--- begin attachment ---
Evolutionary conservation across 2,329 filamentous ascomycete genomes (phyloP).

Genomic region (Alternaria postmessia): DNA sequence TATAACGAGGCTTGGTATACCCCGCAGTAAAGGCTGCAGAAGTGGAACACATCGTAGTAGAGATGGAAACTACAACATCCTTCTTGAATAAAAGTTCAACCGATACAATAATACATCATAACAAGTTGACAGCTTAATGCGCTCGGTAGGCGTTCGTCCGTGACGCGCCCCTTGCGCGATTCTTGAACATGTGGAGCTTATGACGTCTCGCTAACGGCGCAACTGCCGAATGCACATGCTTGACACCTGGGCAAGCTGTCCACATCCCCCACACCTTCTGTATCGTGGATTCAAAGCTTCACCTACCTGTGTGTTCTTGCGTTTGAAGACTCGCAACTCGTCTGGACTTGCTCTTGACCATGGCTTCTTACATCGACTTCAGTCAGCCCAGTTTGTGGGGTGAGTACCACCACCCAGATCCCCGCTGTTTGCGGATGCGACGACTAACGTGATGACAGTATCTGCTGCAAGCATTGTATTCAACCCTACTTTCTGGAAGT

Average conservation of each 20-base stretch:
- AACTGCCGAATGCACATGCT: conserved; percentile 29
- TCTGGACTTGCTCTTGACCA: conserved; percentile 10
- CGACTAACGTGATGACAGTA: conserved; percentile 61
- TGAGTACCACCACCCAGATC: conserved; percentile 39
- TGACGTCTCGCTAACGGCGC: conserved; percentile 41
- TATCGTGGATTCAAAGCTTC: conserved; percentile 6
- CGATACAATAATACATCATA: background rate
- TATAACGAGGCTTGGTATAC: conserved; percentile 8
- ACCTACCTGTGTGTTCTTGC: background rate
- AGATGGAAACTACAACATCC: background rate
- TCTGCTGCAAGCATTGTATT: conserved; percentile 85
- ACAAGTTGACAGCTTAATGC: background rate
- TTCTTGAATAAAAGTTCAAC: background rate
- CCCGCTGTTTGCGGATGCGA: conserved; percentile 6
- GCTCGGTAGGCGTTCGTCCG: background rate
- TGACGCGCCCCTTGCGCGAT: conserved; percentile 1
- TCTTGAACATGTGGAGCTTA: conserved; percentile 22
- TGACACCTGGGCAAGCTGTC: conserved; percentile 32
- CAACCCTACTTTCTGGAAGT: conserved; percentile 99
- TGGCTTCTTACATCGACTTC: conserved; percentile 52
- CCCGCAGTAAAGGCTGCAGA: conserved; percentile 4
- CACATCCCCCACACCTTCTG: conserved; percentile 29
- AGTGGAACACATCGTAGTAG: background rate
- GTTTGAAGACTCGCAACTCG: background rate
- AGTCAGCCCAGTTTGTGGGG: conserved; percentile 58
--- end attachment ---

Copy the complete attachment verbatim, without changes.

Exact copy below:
Evolutionary conservation across 2,329 filamentous ascomycete genomes (phyloP).

Genomic region (Alternaria postmessia): DNA sequence TATAACGAGGCTTGGTATACCCCGCAGTAAAGGCTGCAGAAGTGGAACACATCGTAGTAGAGATGGAAACTACAACATCCTTCTTGAATAAAAGTTCAACCGATACAATAATACATCATAACAAGTTGACAGCTTAATGCGCTCGGTAGGCGTTCGTCCGTGACGCGCCCCTTGCGCGATTCTTGAACATGTGGAGCTTATGACGTCTCGCTAACGGCGCAACTGCCGAATGCACATGCTTGACACCTGGGCAAGCTGTCCACATCCCCCACACCTTCTGTATCGTGGATTCAAAGCTTCACCTACCTGTGTGTTCTTGCGTTTGAAGACTCGCAACTCGTCTGGACTTGCTCTTGACCATGGCTTCTTACATCGACTTCAGTCAGCCCAGTTTGTGGGGTGAGTACCACCACCCAGATCCCCGCTGTTTGCGGATGCGACGACTAACGTGATGACAGTATCTGCTGCAAGCATTGTATTCAACCCTACTTTCTGGAAGT

Average conservation of each 20-base stretch:
- AACTGCCGAATGCACATGCT: conserved; percentile 29
- TCTGGACTTGCTCTTGACCA: conserved; percentile 10
- CGACTAACGTGATGACAGTA: conserved; percentile 61
- TGAGTACCACCACCCAGATC: conserved; percentile 39
- TGACGTCTCGCTAACGGCGC: conserved; percentile 41
- TATCGTGGATTCAAAGCTTC: conserved; percentile 6
- CGATACAATAATACATCATA: background rate
- TATAACGAGGCTTGGTATAC: conserved; percentile 8
- ACCTACCTGTGTGTTCTTGC: background rate
- AGATGGAAACTACAACATCC: background rate
- TCTGCTGCAAGCATTGTATT: conserved; percentile 85
- ACAAGTTGACAGCTTAATGC: background rate
- TTCTTGAATAAAAGTTCAAC: background rate
- CCCGCTGTTTGCGGATGCGA: conserved; percentile 6
- GCTCGGTAGGCGTTCGTCCG: background rate
- TGACGCGCCCCTTGCGCGAT: conserved; percentile 1
- TCTTGAACATGTGGAGCTTA: conserved; percentile 22
- TGACACCTGGGCAAGCTGTC: conserved; percentile 32
- CAACCCTACTTTCTGGAAGT: conserved; percentile 99
- TGGCTTCTTACATCGACTTC: conserved; percentile 52
- CCCGCAGTAAAGGCTGCAGA: conserved; percentile 4
- CACATCCCCCACACCTTCTG: conserved; percentile 29
- AGTGGAACACATCGTAGTAG: background rate
- GTTTGAAGACTCGCAACTCG: background rate
- AGTCAGCCCAGTTTGTGGGG: conserved; percentile 58